May 26, 2016

The effective interviewer knows what he or she wants from an interview. That’s what John Brady, author of “The Craft of Interviewing,” thinks. The interviewer is like a chess player, he says, never moving a piece or asking a question without a greater purpose.

Here’s what to ask yourself at the outset of reporting:

  • What do I want to know?
  • What does my audience need to know?
  • Who is most likely to give me what I need?
  • Who is closest to the action or issue — the city councilwoman or the neighborhood resident, the police spokeswoman or the crime victim’s spouse?

Every story idea generates its own set of interviewing possibilities. Try an approach Don Murray used in his long career as a reporter and magazine writer: In the front of your notebook, write a list of the five or six questions that your audience would ask about your story and number the questions in the order that your audience would ask them.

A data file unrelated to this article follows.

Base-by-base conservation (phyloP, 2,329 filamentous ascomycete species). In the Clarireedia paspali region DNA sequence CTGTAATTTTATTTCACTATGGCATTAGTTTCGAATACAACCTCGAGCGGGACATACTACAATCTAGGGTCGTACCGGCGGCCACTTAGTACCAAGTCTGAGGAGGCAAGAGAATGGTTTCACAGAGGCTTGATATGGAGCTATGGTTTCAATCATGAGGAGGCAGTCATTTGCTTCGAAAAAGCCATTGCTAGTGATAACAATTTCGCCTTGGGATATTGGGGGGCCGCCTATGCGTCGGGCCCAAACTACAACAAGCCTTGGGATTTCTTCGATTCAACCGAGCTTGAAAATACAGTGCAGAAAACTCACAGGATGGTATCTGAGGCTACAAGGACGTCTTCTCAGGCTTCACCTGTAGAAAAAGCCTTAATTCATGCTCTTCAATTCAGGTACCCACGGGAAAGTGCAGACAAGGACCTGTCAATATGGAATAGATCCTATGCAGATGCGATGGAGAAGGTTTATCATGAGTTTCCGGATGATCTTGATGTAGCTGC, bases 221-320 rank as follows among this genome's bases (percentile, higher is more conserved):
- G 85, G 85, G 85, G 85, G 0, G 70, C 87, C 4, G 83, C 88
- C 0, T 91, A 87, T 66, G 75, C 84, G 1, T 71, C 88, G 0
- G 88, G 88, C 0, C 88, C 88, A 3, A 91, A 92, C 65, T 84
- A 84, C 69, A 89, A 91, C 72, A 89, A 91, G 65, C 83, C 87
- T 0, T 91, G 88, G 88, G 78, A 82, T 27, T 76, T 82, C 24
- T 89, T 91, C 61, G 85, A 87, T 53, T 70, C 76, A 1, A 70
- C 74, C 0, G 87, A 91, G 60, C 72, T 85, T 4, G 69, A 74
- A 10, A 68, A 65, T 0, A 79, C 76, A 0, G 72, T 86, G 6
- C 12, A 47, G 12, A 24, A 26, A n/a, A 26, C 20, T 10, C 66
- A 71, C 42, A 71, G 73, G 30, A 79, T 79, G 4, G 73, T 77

Taken from The Interview, a self-directed course by Poynter affiliate Chip Scanlan at Poynter NewsU.

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Vicki Krueger has worked with The Poynter Institute for more than 20 years in roles from editor to director of interactive learning and her current…
Vicki Krueger

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